Showsight July 2020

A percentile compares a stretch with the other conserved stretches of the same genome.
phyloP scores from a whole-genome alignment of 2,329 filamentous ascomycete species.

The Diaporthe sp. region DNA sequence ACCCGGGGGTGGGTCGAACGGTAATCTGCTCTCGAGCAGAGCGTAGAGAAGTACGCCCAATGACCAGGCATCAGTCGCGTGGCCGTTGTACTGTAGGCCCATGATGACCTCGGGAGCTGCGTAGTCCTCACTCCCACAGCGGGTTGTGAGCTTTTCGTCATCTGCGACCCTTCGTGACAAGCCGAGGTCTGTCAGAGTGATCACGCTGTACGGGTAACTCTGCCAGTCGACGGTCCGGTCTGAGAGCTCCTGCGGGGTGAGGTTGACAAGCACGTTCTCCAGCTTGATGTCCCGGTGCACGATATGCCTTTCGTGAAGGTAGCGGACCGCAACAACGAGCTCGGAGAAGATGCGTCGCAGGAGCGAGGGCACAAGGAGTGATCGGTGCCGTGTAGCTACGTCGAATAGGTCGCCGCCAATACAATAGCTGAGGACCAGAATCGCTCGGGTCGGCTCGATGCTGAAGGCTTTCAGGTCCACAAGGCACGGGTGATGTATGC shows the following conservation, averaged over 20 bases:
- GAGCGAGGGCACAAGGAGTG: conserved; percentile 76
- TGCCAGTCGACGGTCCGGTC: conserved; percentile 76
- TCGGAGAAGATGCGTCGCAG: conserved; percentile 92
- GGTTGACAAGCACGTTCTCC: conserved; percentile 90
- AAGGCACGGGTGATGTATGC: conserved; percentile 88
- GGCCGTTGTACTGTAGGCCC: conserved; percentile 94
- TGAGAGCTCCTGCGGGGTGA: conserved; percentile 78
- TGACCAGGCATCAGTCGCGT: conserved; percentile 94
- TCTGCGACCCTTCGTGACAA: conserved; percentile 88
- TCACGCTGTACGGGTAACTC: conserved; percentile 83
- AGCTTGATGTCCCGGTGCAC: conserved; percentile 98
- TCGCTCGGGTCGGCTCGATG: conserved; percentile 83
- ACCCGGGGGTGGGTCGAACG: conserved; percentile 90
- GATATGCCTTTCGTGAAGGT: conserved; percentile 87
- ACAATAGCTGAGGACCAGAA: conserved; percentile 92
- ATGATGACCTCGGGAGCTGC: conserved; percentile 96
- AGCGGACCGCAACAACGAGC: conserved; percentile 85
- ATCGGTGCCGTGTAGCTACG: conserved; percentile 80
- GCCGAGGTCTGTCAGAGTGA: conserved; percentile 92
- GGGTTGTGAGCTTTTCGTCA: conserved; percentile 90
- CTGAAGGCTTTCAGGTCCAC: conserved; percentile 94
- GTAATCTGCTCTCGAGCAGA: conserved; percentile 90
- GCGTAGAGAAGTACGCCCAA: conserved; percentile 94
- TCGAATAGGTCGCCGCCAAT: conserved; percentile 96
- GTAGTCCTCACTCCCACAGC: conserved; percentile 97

titled dogs in conformation (Group wins and SS wins), obedience (all levels) and hunt tests to SH level. I have edited a book on Chesa- peake Bay Retrievers, written on the breed and have given numer- ous seminars here and abroad. I have judged Chesapeake National Specialties in the US, England and Sweden. I have judged the breed in Ireland, Denmark, Czech Republic and Switzerland as well. I am approved for all Sporting breeds with the AKC. For the American Chesapeake Club I have served in numerous positions; Historian, Club Secretary, Chair of Judges Education, Judges Education Coor- dinator, and AKC Delegate. In 2018, I was honored with a Lifetime Achievement Award by the club. I am retired and live in central Pennsylvania on 31 acres that includes a pond for the dogs. 2020 is my 43rd year involved with the Chesapeake and dog competition. Do I have any hobbies or interests apart from breeding and showing dogs? I have a large garden—flowers and shrubs—and spend a fair amount of time in it. I also enjoy traveling in the US and abroad. What’s it like living/working with a Chesapeake Bay Retriever? Living with a Chesapeake you are well loved, with a golden eye always keeping you in sight. You are never alone. They are intel- ligent dogs and learn quickly, but bore easily too. You need to be an innovative trainer. Can I speak to the breed’s size and substance? The Chesapeake has a larger size range than the other retriever breeds (21" minimum female; 26" maximum male). This wide size spread is due to the various settings the Chesapeake works in: boats, ponds, large bays and swift big rivers. How does the breed’s silhouette differ from that of its Retriever cousins? The breed has a distinctive underline in comparison to the other Retrievers. There should be an apparent tuck-up in the loin area from underneath. None of the other Retrievers have this obvious tuck-up. They also have two acceptable toplines: level (as high as shoulder) or slight rise to the rear in a steady line from the withers. Unlike several of the other Retrievers, they do not have a prominent projection of the fore-chest bone. It is not a requirement in the standard at all. The legs should be well-placed under the body by correct, sloping shoulders. Can I describe the Chessie’s ideal expression and coat? There is not an ideal expression or coat for the breed. There are a number of coat styles that are equally acceptable—some with more wave than others. The coat must have undercoat that is thick and a somewhat harsh outer coat. There also is a slight oily feel to the coat. Expres- sion is best seen when the dog is working in the field: intensity, alertness and determination. In an everyday setting they look bright and intelligent and aware of all that is going on around them. Do judges ever betray a preference for color? Sadly, yes. A color preference is not uncommon with judges. Brown is often favored over the sedge (red) and deadgrass (blonde) colors even if the brown is not the same quality. Breeders too can have a preference (brown), but that is not as common as it once was. Most breeders have dogs in all of the color range. Any words about this Retriever’s temperament? They are well- tempered dogs, very devoted to their family. Sensible dogs and usu- ally easy to live with—calm indoors. However, they have a watch dog nature too. As young dogs they must be socialized, trained in obedience, and the owner needs to be in charge. They need to be prepared for the conformation ring. If not, they can be reluctant to be examined and even shy away. Aggression should not be tolerated under any circumstance. The AKC standard has seven disqualifications. Care to elabo- rate? Sometimes judges misunderstand the DQ for a tendency to curl all over the body. There may be areas of the coat with a ten- dency to curl. To be disqualified the tendency must occur all over